The overwhelming quest in cognitive science has been (and still is) to scientifically describe mental processes on a molecular level, notably memory and intelligence, and attempt to mimic them technologically. But really 'intelligent' computers can only arise from an appreciation of neural reality with credible principles about the nature of neural mentation.
A function called 'Memory' is central to the intelligence of both computers and brains, though each type arise from quite different processes. For example, computers processes (computation) and memory are well characterized theoretically (information theory) and practically (manufacture of memory chips). But as there is no binary code for emotions, the computer is deficient of any emotive quality. By contrast, biologic neurons and neural nets remember on the basis of multinary (not binary) processes. They experience emotive states that confer meaning (value) to all stimuli. But what are the details of the biologic neural process?
To clarify these, Marx & Gilon propose a tripartite mechanism of neural memory and provide a chemographic description. It involves the interactions of neurons with their surrounding extracellular matrix (nECM) and dopants, comprising trace metals (copper, zinc, etc) and neurotransmitters (more than 100 NTs). The NTs elicit both physiologic reactions and psychic states. Essentially, the neuron forms metal-centered complexes within the surrounding nECM, to encode cognitive units of information (cuinfo). Thus, neural memory is stored outside the highly extended cell, but readily available for recall.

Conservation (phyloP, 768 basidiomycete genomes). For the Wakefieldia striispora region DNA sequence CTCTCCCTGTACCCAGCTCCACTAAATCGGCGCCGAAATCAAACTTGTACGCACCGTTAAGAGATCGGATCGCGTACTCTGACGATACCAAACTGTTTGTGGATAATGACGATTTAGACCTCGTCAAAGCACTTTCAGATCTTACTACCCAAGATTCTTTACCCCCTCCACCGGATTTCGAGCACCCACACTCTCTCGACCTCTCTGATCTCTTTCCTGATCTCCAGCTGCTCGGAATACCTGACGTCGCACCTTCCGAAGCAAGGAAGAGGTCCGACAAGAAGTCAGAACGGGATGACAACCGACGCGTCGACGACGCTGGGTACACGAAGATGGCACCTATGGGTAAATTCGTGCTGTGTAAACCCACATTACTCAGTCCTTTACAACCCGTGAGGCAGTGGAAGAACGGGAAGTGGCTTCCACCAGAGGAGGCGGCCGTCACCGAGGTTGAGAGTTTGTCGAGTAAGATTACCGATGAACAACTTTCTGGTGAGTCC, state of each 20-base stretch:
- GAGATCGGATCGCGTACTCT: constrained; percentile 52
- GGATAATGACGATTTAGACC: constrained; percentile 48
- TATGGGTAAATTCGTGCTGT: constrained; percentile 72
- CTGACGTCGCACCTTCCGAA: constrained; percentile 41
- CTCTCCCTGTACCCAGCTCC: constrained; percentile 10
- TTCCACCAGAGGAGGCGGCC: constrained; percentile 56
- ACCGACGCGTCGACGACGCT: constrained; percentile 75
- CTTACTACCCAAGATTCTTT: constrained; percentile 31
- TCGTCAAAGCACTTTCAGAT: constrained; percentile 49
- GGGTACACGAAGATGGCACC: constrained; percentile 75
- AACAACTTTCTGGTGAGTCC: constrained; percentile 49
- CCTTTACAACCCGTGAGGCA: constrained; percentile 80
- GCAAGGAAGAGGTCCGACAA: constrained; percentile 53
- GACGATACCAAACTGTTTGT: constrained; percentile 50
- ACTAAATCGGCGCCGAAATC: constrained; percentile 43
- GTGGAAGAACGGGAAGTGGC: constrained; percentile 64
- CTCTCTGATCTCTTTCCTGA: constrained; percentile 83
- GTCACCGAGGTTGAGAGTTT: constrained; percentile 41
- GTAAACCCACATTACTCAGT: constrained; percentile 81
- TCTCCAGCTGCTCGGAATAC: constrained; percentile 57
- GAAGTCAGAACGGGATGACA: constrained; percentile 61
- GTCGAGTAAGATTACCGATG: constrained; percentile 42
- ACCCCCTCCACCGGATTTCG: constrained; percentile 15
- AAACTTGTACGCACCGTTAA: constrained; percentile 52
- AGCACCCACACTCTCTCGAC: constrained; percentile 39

Within that context, Marx & Gilon review the IBM Brain Chip and the Blue Brain Project, both being technologies which represent themselves as mimicking biologic neural systems, one as a chip, the other as a simulation. But both are found wanting, due to their inappropriate modeling of neuron morphology and the lack of emotive qualifiers. Consequently, the demotive IBM Brain Chip and the Blue Brain Simulation are inadequate actual and virtual constructs of neural systems and cannot be said to be truly 'neuromimetic'.
Marx & Gilon propose a novel, but credible biochemical model, a tripartite mechanism for neural memory. This implies a 'paradigm shift' for cognitive science, a new way of thinking about mental processes. Expectedly, the tripartite model could help steer the development of technologies truer to neurobiology and neurochemistry.